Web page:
Search results for "wHY"

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Why a florist in Detroit filled this abandoned house with flowers
Detroit florist Lisa Waud wants to give abandoned homes in her city a chance to bloom once more before they are demolished. Her project, The Flower House, had its trial run this month, when the Huffington Post reported she leaned out the second-story window of an abandoned house overlooking a Detroit freeway, and sprinkled white flower petals on spectators gathered below. Inside, the house was festooned with mosses, ferns, seasonal flowers and vines—more jungle than junk property—a visually arresting living art installation that Waud hopes will raise as much as $50,000 for future work. She says she will use the donations to repeat the project at other abandoned homes in the Detroit area and then deconstruct the buildings to salvage their materials. Waud bought two foreclosed structures in Detroit's Hamtramck area for a total of $500, and invited 13 florists (Waud runs the studio Pot & Box) to help her arrange about 4,000 flowers in 48 hours. She told The Huffington Post, “It was the best week of my creative life.” Heather Saunders Photography snapped an engrossing gallery of The Flower House, which you can see below.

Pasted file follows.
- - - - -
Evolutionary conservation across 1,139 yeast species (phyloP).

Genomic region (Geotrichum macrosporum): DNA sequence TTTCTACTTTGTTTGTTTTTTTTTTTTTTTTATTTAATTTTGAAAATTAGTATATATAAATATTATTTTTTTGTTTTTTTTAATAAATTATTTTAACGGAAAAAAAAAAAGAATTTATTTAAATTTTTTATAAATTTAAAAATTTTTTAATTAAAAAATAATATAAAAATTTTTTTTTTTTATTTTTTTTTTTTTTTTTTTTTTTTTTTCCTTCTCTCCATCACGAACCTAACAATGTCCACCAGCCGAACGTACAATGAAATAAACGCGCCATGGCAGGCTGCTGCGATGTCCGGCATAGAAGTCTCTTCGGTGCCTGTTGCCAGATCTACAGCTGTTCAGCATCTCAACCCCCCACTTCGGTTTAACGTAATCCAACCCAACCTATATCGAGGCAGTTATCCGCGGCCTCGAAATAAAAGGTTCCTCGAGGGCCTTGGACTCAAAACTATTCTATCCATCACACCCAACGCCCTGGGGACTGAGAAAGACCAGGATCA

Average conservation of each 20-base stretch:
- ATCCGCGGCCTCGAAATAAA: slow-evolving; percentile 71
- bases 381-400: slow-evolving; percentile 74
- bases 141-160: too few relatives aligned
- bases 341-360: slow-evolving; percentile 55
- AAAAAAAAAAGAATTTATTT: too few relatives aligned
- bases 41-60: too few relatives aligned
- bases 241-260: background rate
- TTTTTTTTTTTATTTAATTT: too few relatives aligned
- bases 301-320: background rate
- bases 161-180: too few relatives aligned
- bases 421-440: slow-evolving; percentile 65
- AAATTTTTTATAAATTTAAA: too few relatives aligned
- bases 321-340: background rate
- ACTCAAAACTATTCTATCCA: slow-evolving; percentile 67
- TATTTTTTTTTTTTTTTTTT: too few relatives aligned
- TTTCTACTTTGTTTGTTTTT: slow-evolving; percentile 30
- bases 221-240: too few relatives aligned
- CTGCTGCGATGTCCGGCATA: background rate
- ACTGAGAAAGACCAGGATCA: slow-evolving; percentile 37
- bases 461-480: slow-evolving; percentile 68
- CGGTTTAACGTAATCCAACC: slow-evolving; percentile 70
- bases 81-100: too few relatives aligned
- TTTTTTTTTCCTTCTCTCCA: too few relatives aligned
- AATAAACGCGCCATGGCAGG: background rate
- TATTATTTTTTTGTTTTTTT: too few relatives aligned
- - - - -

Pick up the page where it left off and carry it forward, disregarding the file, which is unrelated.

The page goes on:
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PlanPhilly leaving PennPraxis for WHYY
PlanPhilly, the non-profit site that covers all things planning and urbanism in Philadelphia, is leaving PennPraxis at the University of Pennsylvania for WHYY, a public media outlet that brings the world Terry Gross. The site was launched in 2006 and has been reporting on the city's dramatic evolution ever since. "Following the move, PlanPhilly will help WHYY and its website deepen its coverage of civic issues and promote public dialogue about the future of the Philadelphia region," WHYY said in a statement. "Becoming part of WHYY’s public media operation will enable PlanPhilly to broaden its reach beyond its web audience through radio and television reporting."
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Sunday> Panel asks, “Why Isn’t the 1947 Neutra Kaufmann House on the National Register?”